Getting your worming strategy right
| May 31, 2018
The summer finally arrived in Ireland and most cattle have been turned out for a few weeks now. But have you started to think about a worming strategy yet?
Summer grazing means cheap grass and good growth rates and – unfortunately – summer parasites. To get the most from grazed grass, it is important to minimise the effect of the parasites that the livestock are exposed to.
This includes to put a summer worming plan in place. When putting this plan together, it’s important to think long term as well as short. Over-using certain products can lead to the parasites becoming resistant to the product which is especially a problem for sheep wormers.
Traditionally, most farmers would treat on a 4-6 weeks basis when cattle are out on grass. This would have ensured an adequate coverage. The problem however with this approach is that you never know for certain if the treatment is either a) needed or b) effective. And improper use of the wormer can easily lead to worm resistance and unnecessary costs.
The only way to answer either of those questions with certainty is to test your livestock for worms and treat if necessary. The simplest way to test for worms or fluke problem is to do a faecal egg test. This is much more cost effective when compared with blanket treating a group of animals that do not require treatment.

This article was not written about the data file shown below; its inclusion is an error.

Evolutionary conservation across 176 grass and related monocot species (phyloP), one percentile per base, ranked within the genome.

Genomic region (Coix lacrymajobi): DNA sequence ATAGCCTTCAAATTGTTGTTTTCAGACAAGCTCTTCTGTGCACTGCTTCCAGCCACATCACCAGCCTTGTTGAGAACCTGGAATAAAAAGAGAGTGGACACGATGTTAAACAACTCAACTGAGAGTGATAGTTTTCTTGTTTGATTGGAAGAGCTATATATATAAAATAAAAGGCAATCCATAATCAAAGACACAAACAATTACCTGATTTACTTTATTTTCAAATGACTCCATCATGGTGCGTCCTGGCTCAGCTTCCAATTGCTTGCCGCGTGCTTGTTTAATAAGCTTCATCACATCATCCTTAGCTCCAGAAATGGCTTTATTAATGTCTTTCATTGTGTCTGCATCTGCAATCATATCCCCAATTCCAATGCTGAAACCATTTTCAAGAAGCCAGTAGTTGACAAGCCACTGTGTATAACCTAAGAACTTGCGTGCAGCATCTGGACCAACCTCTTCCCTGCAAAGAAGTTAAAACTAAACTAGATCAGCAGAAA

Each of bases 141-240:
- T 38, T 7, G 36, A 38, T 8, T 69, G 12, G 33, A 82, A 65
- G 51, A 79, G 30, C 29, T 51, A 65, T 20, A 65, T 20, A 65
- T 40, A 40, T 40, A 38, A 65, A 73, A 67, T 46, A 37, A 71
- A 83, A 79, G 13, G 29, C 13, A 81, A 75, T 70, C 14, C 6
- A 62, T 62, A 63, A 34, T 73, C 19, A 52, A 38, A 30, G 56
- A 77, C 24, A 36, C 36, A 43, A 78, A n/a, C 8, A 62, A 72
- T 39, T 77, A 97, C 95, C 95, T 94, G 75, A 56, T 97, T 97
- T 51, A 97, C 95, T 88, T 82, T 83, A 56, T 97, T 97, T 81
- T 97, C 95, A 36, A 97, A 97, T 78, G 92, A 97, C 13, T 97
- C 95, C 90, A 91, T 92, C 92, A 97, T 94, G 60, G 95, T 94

Some cattle can tolerate small burdens of parasites depending on their age. So, it’s important to understand whether or not worming is necessary. Older suckler cows in particular are generally immune to both lung and gut worms if they have had exposure to it over their life time. The risk generally decreases with age, with calves and year-old cattle having the biggest potential negative effect from worm burdens.
There are a few simple methods which can be used to reduce younger cattle’s exposure to worms. The simplest and best-known method is the “Leader-follower system”, This involves having two grazing groups running side by side:
The younger cattle graze a paddock first. They eat the longer grass, and after they have grazed, they are moved to the next paddock. The older cattle then follow them, eating the remaining grass, which is shorter. The basic principle of this is that the worms tend to be closer to the ground, and by letting the younger cattle graze the tops of the grass, they will be exposed to less parasites.
We have put together a free worming plan that will allow you to manage your parasite control throughout the grazing season. You can get it by clicking on the button below.
Looking for a checklist? Get your free summer worming plan here: